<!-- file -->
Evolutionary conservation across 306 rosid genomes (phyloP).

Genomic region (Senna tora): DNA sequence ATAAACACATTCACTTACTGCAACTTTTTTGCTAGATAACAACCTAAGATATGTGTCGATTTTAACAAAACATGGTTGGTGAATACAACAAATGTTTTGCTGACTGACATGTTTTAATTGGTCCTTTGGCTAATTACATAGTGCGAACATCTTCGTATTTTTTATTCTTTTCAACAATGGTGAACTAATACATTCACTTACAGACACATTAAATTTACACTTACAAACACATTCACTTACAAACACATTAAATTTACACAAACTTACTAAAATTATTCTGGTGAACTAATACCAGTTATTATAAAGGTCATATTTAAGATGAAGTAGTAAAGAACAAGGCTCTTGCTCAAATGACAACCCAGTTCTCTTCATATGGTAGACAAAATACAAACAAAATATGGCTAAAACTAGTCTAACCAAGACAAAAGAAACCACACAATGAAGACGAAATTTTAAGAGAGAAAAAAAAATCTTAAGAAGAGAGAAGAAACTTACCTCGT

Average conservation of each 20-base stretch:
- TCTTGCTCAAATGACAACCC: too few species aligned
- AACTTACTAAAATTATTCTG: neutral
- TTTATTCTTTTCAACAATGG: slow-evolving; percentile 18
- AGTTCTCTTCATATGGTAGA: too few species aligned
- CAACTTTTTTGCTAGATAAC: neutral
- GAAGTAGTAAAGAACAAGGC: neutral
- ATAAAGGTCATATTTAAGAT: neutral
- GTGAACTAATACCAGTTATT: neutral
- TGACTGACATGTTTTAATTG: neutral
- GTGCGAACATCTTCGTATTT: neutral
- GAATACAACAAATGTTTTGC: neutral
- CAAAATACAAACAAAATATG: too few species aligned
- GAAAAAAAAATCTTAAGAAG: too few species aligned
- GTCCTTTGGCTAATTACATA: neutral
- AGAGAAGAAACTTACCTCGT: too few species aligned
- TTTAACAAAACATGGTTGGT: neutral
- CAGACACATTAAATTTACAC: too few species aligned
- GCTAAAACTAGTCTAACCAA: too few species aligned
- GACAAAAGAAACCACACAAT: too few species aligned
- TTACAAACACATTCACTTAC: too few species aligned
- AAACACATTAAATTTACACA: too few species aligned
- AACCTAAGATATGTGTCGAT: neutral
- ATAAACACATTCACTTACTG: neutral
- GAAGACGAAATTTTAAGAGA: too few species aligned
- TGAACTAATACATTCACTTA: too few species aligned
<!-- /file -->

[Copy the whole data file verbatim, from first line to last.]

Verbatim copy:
Evolutionary conservation across 306 rosid genomes (phyloP).

Genomic region (Senna tora): DNA sequence ATAAACACATTCACTTACTGCAACTTTTTTGCTAGATAACAACCTAAGATATGTGTCGATTTTAACAAAACATGGTTGGTGAATACAACAAATGTTTTGCTGACTGACATGTTTTAATTGGTCCTTTGGCTAATTACATAGTGCGAACATCTTCGTATTTTTTATTCTTTTCAACAATGGTGAACTAATACATTCACTTACAGACACATTAAATTTACACTTACAAACACATTCACTTACAAACACATTAAATTTACACAAACTTACTAAAATTATTCTGGTGAACTAATACCAGTTATTATAAAGGTCATATTTAAGATGAAGTAGTAAAGAACAAGGCTCTTGCTCAAATGACAACCCAGTTCTCTTCATATGGTAGACAAAATACAAACAAAATATGGCTAAAACTAGTCTAACCAAGACAAAAGAAACCACACAATGAAGACGAAATTTTAAGAGAGAAAAAAAAATCTTAAGAAGAGAGAAGAAACTTACCTCGT

Average conservation of each 20-base stretch:
- TCTTGCTCAAATGACAACCC: too few species aligned
- AACTTACTAAAATTATTCTG: neutral
- TTTATTCTTTTCAACAATGG: slow-evolving; percentile 18
- AGTTCTCTTCATATGGTAGA: too few species aligned
- CAACTTTTTTGCTAGATAAC: neutral
- GAAGTAGTAAAGAACAAGGC: neutral
- ATAAAGGTCATATTTAAGAT: neutral
- GTGAACTAATACCAGTTATT: neutral
- TGACTGACATGTTTTAATTG: neutral
- GTGCGAACATCTTCGTATTT: neutral
- GAATACAACAAATGTTTTGC: neutral
- CAAAATACAAACAAAATATG: too few species aligned
- GAAAAAAAAATCTTAAGAAG: too few species aligned
- GTCCTTTGGCTAATTACATA: neutral
- AGAGAAGAAACTTACCTCGT: too few species aligned
- TTTAACAAAACATGGTTGGT: neutral
- CAGACACATTAAATTTACAC: too few species aligned
- GCTAAAACTAGTCTAACCAA: too few species aligned
- GACAAAAGAAACCACACAAT: too few species aligned
- TTACAAACACATTCACTTAC: too few species aligned
- AAACACATTAAATTTACACA: too few species aligned
- AACCTAAGATATGTGTCGAT: neutral
- ATAAACACATTCACTTACTG: neutral
- GAAGACGAAATTTTAAGAGA: too few species aligned
- TGAACTAATACATTCACTTA: too few species aligned